Vincent Scully Jr., Louis I. Kahn (New York: George Braziller, 1962).
Chronological List of Buildings and Projects
Two Statements by Louis Kahn
"One feels the work of another in transcendence--in an aura of commonness and in the Belief" --Kahn, 1961
It has seemed proper for this preliminary study to concentrate upon Kahn's buildings and projects and to treat his architectural theory as it interprets those works or can itself be interpreted through them. Kahn is therefore allowed to speak for himself at the rear of the book, where two of his major statements of principle and method, one of 1955, the other of 1960, appear in full.
In my Modern Architecture and elsewhere I have attempted to state Kahn's position in relation to the history of architecture as a whole. Such general considerations are not absent here, but they are not normally in the foreground. The attempt is to focus directly upon Kahn himself, which it is a privilege to be able to do. Interpretation, as noted above, is necessary, but the facts are more essential still, because no book has hitherto been written about Kahn and the numerous articles that exist are fragmentary and often inaccurate, through no fault of their authors, because of previous lack of data. Extensive chronological lists of biographical events and buildings have therefore been appended, as well as a substantially complete bibliography. Errors and omissions may still be found in them, but they have made use of Kahn's records and personal recollections as well as of all other available sources. They have taken shape largely through the efforts of individuals other than myself. Much material for them was gathered by Thomas R. Vreeland, Jr., of Philadelphia, a graduate of Yale, who was employed in Kahn's office for a number of years, and they have been completed and rearranged under my direction by Robert A. M. Stern, a graduate student at Yale, whose developing study of the life and times of George Howe, a close associate of Kahn's, has aided me immeasurably in this book. I am also indebted for much help to Marshall Meyers of Kahn's staff, a former editor of Perspecta, to Miss Helen Chillman of the Yale Art Library, and to Richard Wurman and various other members of Kahn's office and of his Master's Class at the University of Pennsylvania. To the students of architecture at Yale, who have since 1952 been faithfully publishing Kahn's work in their journal, Perspecta, goes my heartfelt appreciation, as will, I think, posterity's. I am most of all grateful to Kahn, as they are, for the years I have known him, for what he has taught me about the inexhaustibility of man, and for the questions his work has forced me to pose.
There are no footnotes; references made in the text are all cited in the bibliography.
New Haven, March, 1962 V.S.
Vincent Scully Jr., Modern Architecture (New York: George Braziller, 1961), p.38ff:
. . . Aalto's method is therefore at once functional, visual, plastic, and flexibly expressive. In his civic center for the town of Saynatsalo, one thinks of Romantic-Naturalism among the pines, where the forms are
hard, the profiles jagged . But the brick masses cantilever out above the lower zones with a threatening instability and dramatize entrance into the court along the stairs between them. The building solids are so arranged as to invite such movement and to respond to it, and the cutting edge of the high council chamber, with its linked joints gathered inside it like clasped hands, rises above the other profiles as the appropriate termination of a climactic shape around which all the other masses move.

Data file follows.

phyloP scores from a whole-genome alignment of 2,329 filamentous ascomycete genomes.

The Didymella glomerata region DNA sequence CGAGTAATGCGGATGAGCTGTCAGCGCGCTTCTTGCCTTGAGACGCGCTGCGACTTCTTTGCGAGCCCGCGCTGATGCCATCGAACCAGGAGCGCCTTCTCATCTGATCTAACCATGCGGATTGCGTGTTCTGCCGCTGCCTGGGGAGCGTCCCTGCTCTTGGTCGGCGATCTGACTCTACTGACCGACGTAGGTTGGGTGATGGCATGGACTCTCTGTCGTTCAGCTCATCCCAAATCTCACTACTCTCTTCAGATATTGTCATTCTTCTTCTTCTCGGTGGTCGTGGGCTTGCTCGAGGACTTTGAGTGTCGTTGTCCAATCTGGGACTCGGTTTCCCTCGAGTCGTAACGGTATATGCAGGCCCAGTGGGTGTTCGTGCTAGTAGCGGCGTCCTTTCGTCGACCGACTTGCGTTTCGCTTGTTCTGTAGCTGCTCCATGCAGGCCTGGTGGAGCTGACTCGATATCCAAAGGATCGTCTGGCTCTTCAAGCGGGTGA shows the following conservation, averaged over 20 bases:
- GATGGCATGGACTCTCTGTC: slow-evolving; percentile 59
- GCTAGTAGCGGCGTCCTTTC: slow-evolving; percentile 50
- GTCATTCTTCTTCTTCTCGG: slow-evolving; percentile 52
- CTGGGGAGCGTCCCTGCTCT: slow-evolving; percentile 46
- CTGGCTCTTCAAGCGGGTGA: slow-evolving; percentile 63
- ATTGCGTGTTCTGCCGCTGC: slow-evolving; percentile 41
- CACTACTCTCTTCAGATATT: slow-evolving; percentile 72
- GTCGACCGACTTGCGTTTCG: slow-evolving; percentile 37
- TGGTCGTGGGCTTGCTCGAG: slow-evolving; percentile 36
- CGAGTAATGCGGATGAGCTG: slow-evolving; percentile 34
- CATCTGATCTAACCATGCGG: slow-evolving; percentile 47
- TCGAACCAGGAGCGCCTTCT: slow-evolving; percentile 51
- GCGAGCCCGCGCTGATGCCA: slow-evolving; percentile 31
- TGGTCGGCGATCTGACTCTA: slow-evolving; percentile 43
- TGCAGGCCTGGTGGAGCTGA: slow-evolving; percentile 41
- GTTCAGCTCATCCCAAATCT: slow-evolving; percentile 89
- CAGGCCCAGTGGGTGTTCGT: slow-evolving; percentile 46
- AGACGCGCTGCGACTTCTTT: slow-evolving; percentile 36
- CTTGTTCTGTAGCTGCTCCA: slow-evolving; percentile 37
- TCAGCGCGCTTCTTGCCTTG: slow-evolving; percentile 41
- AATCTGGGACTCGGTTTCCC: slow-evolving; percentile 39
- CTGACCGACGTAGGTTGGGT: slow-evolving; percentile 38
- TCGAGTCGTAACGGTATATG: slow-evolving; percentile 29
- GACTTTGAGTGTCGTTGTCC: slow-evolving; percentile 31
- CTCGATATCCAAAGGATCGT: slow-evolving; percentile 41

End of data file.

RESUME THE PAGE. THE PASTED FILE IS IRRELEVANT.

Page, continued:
Alvar Aalto. Civic Center, Säynätsalo, Finland, 1951-51. Courtyard from the west.
Aalto's design is convincing because, unlike the new classicism, it is interested in what people do and, unlike Wright's work, does not attempt to smooth out individual actions into a single rhythmic movement. On the other hand, it is still partly picturesque, because the structure is pushed around at will for the
complicated compositional effects desired. The next step, therfore, has been one that has sought to integrate what the building is to be used for with a structural system that is not only necessary
to the function and the form, but that also makes its own active demands felt, or, as Louis I. Kahn puts it, "What does the building want to be?"45 Or, more specifically, how do the spaces that the
functions require want to be made? Kahn's answer, beginning to take shape with the Yale Art Gallery, of 1953, and gaining strength with his project for a Community Center at Trenton, of 1956-59, first involved a rehabilitation of the column or pier as an integrally space-defining solid.
Louis I. Kahn. Community Center, Trenton, New Jersey, 1955. Section and model.
In this way Kahn was able to go beyond classicism's line and plane to a columned bay system three-dimensionally conceived, like Brunelleschi's, but more archaic in its mass. At Trenton, each grouping of low or high columns, making both major and "service" spaces, had its own precast concrete roof cap, so that the building would have created an elaborate environment of separate but densely grouped structural entities, seemingly capable of standing, crouching, withdrawing, advancing, like a whole Birnam Wood on the march.
Louis I. Kahn. Richards Medical Research Building, Medical and Biology Laboratories, University of Pennsylvania, Philadelphia, Pennsylvania, 1957-60. North elevation and plan.
Finally, Kahn's Medical and Biology Laboratories for the University of Pennsylvania integrate space and massing with structure, through a system of concrete columns, crossed beams, and spandrels. Thus the setting created for human action does not seem an arbitrary extension of the human desire for utterly untrammeled perfection-as those by Mies do-but has a challenging, rational, and solemnly active reality of its own. The topological sequence of the structure, which creates the cantilevered bays of the exterior, embodies an intellectually exact pattern, while the brick-clad towers, more simply powerful than anything by Aalto, house stairs and exhaust- and intake-vents for the laboratories. Their vertical masses recall the noble, actively grouped, compellingly urban towers of those medieval towns, such as San Gimignano, which Kahn no less than Aalto loved; but they, too, are "what the building wants," vertical circulation and breath.